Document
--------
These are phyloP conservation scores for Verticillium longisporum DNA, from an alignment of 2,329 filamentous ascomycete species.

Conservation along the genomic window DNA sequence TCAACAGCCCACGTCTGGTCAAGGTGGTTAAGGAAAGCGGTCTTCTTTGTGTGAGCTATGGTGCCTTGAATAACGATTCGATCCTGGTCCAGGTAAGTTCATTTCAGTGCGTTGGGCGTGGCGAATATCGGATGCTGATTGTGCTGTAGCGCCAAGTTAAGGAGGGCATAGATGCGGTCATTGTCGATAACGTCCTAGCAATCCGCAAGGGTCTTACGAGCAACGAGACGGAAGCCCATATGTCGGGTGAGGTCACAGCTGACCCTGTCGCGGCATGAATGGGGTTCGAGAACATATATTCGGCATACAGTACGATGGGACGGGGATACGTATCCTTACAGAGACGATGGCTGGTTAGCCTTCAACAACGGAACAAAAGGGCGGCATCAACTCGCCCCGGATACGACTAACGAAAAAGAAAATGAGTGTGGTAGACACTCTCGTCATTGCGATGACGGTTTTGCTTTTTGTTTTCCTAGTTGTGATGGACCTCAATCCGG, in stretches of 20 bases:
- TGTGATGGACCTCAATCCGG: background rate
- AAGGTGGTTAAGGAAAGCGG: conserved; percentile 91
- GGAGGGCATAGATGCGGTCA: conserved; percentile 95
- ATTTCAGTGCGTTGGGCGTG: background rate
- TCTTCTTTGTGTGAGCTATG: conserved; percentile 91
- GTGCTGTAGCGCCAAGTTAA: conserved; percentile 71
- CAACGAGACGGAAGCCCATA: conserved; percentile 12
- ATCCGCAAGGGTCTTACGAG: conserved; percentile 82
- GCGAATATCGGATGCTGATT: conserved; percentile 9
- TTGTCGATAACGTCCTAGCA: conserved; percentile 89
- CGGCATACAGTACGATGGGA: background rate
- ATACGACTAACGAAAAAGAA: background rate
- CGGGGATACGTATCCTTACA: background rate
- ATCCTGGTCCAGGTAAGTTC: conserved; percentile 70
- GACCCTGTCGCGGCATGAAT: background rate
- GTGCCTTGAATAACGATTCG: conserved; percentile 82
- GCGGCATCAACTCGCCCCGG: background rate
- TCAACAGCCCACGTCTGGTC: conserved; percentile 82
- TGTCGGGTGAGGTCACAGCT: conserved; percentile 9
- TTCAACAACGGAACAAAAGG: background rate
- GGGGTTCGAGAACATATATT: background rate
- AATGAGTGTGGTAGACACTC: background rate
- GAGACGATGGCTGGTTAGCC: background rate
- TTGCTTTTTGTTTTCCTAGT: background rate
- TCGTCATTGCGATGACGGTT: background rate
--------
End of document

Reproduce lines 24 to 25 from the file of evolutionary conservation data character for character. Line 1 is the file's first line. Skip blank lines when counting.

- AATGAGTGTGGTAGACACTC: background rate
- GAGACGATGGCTGGTTAGCC: background rate